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Test scores show promising signs for reading, ‘disturbing’ regressions in math

Eric Mackey

MONTGOMERY, Ala. — New test result data reveals some notable regressions in math proficiency among Alabama students, a trend State Superintendent Eric Mackey called “disturbing” and “concerning.”

The new preliminary data revealed state-level test scores for the 2024 Alabama Comprehensive Assessment Program, and was shared by Mackey Tuesday during a meeting of the Alabama State Education Board in Montgomery.

In English language arts, the results generally showed a greater share of students in all grade levels 2 through 8 demonstrating greater proficiency.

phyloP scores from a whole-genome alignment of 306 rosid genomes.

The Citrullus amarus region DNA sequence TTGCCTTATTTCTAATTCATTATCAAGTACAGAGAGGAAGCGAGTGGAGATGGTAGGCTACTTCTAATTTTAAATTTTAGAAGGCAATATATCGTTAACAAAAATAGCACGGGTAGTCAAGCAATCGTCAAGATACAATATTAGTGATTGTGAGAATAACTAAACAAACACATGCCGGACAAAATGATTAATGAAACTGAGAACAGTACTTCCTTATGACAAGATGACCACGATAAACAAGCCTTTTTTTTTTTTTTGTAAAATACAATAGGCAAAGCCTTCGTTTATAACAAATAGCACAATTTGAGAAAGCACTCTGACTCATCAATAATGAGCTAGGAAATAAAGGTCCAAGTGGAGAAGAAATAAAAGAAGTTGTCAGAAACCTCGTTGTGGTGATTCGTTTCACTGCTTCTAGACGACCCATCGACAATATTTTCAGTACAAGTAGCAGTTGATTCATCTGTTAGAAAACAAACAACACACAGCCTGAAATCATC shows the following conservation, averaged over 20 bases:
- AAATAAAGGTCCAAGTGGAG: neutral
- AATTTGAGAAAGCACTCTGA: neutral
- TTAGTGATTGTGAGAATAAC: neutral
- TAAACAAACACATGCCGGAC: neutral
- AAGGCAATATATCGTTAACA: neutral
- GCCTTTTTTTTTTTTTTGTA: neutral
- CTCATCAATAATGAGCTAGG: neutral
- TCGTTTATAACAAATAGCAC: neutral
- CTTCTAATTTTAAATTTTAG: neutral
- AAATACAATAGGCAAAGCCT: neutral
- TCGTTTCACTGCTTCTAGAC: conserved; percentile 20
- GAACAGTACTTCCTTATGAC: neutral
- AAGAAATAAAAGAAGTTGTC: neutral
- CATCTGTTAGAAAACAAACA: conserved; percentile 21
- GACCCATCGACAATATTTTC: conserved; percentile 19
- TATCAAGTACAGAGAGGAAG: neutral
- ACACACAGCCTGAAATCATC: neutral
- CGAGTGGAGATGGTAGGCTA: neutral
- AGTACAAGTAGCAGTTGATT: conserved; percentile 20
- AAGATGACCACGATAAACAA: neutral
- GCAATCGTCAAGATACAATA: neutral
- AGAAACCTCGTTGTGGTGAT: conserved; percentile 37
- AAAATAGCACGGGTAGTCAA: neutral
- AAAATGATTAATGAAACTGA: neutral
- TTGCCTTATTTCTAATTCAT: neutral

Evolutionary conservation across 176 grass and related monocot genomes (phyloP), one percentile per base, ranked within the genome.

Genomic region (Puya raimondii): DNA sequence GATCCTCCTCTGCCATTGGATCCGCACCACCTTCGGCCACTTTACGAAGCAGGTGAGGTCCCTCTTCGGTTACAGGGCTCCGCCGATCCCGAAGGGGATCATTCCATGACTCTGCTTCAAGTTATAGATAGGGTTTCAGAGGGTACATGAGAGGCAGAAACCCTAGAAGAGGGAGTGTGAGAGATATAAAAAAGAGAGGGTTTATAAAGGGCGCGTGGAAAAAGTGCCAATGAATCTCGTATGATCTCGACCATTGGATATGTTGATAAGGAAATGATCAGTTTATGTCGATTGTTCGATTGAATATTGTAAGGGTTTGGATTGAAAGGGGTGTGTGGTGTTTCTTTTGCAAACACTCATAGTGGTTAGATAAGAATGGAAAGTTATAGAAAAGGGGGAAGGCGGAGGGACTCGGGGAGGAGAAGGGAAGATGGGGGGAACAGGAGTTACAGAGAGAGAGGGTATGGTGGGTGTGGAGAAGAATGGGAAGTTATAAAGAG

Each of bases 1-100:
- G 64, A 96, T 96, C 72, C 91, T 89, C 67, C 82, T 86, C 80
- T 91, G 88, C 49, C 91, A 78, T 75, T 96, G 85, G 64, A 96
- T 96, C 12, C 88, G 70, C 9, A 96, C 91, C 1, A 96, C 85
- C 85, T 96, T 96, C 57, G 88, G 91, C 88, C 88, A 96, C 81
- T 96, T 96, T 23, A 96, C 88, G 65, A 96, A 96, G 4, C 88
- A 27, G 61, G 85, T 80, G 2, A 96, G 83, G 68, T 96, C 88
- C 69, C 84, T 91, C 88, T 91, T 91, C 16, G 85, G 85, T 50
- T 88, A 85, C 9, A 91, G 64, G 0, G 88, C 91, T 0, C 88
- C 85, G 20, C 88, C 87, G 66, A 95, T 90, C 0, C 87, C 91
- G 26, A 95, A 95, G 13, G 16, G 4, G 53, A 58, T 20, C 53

The improvements were shared, in part, among fourth graders as well, with 59% of fourth graders demonstrating English proficiency compared to 54% of third graders last year, the same class of students.

“We had increases in every grade, which we’re very happy about,” Mackey said regarding English proficiency test results, of which reading is only a subcategory. “We are above 50% in every grade, and we did better in every grade in proficiency in English language arts, so I feel really good about that overall.”

A greater share of fourth graders, however, scored at the lowest level of English proficiency when compared to their performance last year when in the third grade.

“That’s a trend that we worry about,” Mackey said. “The others seem to have all gone down except for that one trend of third graders and fourth graders.”